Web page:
As the surface of the porous tube (10) gets fouled with dust particles from the gas stream, a periodic back pulse of air is released into the porous tube (10) to knock the dust off the outside of the porous tube (10). This is accomplished by using pulse air supply (14). The three-way valve (16) is opened to allow pulse air, which is supplied at a higher pressure than the flue gas by pulse air supply (14), to flow from the interior of the porous tube (10), through its wall and into the flue gas, thereby dislodging accumulated dust particles. This is shown in FIGS. 3(c) and 3(d) as periodic cleaning. It should be appreciated that other methods of supplying a stream of air into the interior of the porous tube (10), such as a reverse flow of air, can also be used.

As the surfaces of the sorbent (12) become saturated from the adsorption of mercury, the porous tube (10) can be regenerated without removing it from the duct (11) or without having to divert the flue gas flow. This is accomplished by electrically heating the porous tube (10) using the power supply (13) either by direct electrical conduction through the tube or by indirect heating through electrical heating elements. It should be appreciated that other means of heating the porous tube (10), such as the use of microwave energy or passage of a hot gas stream through the tubes, may also be used. While heating, suction is applied to the inside of the porous tube (10) using the exhaust system (15). This suction will pull flue gas through the wall of the porous tube (10) and be sent to the exhaust system (15). Mercury will desorb from the sorbent (12) during heating and will be collected by the exhaust system (15). This is shown in FIGS. 3(e) and 3(f) as regeneration. It should be appreciated that the exhaust system (15) can be any method for recovering vapor phase contaminants from a small gas stream. For example, in the case of mercury, the exhaust system (15) can be a condenser that condenses the vapor phase mercury for collection and disposal.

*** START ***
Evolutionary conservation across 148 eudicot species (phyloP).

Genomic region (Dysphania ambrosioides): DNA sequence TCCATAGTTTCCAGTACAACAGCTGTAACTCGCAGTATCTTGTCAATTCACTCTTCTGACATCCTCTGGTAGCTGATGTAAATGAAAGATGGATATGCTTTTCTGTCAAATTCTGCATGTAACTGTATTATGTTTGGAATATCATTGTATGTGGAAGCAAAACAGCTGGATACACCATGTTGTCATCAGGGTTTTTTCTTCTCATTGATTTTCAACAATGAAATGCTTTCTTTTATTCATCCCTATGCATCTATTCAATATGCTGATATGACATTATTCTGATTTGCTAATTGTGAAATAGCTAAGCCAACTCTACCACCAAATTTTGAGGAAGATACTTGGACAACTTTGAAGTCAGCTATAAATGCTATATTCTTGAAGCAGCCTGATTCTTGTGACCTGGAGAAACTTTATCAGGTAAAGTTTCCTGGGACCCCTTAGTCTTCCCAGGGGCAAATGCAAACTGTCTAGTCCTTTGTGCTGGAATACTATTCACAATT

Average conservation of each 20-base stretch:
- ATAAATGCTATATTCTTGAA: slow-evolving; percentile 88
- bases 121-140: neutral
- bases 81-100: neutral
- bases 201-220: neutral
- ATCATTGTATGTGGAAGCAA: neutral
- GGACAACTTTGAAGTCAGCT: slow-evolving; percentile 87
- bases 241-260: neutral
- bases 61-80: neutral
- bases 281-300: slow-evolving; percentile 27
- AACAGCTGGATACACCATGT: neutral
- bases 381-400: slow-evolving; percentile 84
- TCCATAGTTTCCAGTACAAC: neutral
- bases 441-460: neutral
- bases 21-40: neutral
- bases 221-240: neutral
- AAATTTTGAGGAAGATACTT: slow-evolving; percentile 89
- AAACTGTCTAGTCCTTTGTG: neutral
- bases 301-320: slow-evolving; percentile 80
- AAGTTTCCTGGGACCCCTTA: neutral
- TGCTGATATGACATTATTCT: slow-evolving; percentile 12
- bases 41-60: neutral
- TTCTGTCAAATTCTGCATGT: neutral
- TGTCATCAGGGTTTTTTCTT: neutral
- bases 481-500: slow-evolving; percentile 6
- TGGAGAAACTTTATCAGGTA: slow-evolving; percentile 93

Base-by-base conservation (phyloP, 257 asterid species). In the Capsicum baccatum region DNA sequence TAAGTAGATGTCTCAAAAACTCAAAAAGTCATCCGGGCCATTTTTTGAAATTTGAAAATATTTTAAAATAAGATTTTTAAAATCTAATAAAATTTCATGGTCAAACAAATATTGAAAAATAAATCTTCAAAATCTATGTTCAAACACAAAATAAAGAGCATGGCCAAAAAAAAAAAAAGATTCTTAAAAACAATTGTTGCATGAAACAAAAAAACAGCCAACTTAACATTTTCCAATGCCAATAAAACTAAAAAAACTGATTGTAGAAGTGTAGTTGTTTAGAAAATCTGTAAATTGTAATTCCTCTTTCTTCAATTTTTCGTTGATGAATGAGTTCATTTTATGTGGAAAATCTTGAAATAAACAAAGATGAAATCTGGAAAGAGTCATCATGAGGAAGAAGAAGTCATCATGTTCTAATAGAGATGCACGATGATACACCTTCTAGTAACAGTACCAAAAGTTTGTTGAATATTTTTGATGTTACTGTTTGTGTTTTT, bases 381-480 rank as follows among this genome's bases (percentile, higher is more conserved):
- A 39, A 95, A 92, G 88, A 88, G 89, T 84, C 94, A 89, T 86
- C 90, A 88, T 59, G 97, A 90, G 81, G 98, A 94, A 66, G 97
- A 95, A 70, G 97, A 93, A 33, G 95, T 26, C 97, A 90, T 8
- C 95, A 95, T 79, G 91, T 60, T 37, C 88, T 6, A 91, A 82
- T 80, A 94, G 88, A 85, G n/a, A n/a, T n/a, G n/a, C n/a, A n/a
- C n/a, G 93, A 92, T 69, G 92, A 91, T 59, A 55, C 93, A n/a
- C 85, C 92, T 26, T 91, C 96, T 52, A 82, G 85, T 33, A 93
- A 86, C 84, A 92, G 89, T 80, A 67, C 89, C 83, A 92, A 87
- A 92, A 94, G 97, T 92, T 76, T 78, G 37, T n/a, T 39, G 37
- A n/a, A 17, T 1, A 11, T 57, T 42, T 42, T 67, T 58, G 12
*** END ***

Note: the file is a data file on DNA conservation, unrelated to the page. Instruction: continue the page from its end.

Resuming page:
The foregoing has described a porous hollow element (20) shaped as a tube. The porous hollow element (20) may also be shaped as a porous plate with a hollow interior. In this embodiment, the porous plate is aligned with the gas flow so that the gas impinges on a narrow side of the plate, and then traverses the length of the plate, as shown in FIG. 4(b). As with the embodiment shown in FIG. 2, the porous plate embodiment is typically used with a set of porous plates positioned in a duct.

FIG. 4(a) is a side view of a porous plate (20), and tubing and valving associated with the pulse air supply (14) and the exhaust system (15) for an adsorption mode of operation. FIG. 4(b) shows a top view of the porous plate (20) during adsorption mode. FIGS. 4(c) and 4(d) illustrate a porous plate (20) used in a periodic cleaning mode with pulsed air. FIGS. 4(e) and 4(f) illustrate the use of the porous plate (20) in a regeneration mode.

An apparatus and method for removing vapor phase contaminants from a gas stream has been described. The present invention has significant advantages over conventional fixed bed systems and other methods for removing vapor phase contaminants.

The foregoing description, for purposes of explanation, used specific nomenclature to provide a thorough understanding of the invention. However, it will be apparent to one skilled in the art that the specific details are not required in order to practice the invention. In other instances, well known circuits and devices are shown in block diagram form in order to avoid unnecessary distraction from the underlying invention. Thus, the foregoing descriptions of specific embodiments of the present invention are presented for purposes of illustration and description. They are not intended to be exhaustive or to limit the invention to the precise forms disclosed, obviously many modifications and variations are possible in view of the above teachings. The embodiments were chosen and described in order to best explain the principles of the invention and its practical applications, to thereby enable others skilled in the art to best utilize the invention and various embodiments with various modifications as are suited to the particular use contemplated. It is intended that the scope of the invention be defined by the following claims and their equivalents.

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Referenced by
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Classifications
U.S. Classification95/134, 96/146, 96/154, 96/144, 95/148, 95/280, 55/302
International ClassificationF23J15/02, B01D53/64, B01D53/04
Cooperative ClassificationF23J2219/60, B01D2259/40096, B01D2253/102, B01D53/04, F23J15/02, B01D53/64, F23J2215/60, B01D2257/602
European ClassificationB01D53/04, F23J15/02, B01D53/64
Legal Events
DateCodeEventDescription
Dec 11, 2012FPExpired due to failure to pay maintenance fee
Effective date: 20121024
Oct 24, 2012LAPSLapse for failure to pay maintenance fees
Jun 4, 2012REMIMaintenance fee reminder mailed
Mar 20, 2008FPAYFee payment
Year of fee payment: 8
Nov 19, 2003FPAYFee payment
Year of fee payment: 4
May 17, 1999ASAssignment
Owner name: ELECTRIC POWER RESERCH INSTITUTE, INC., CALIFORNIA
Free format text: ASSIGNMENT OF ASSIGNORS INTEREST;ASSIGNORS:SJOSTROM, SHARON;CHANG, RAMSAY;REEL/FRAME:009977/0200;SIGNING DATES FROM 19990319 TO 19990402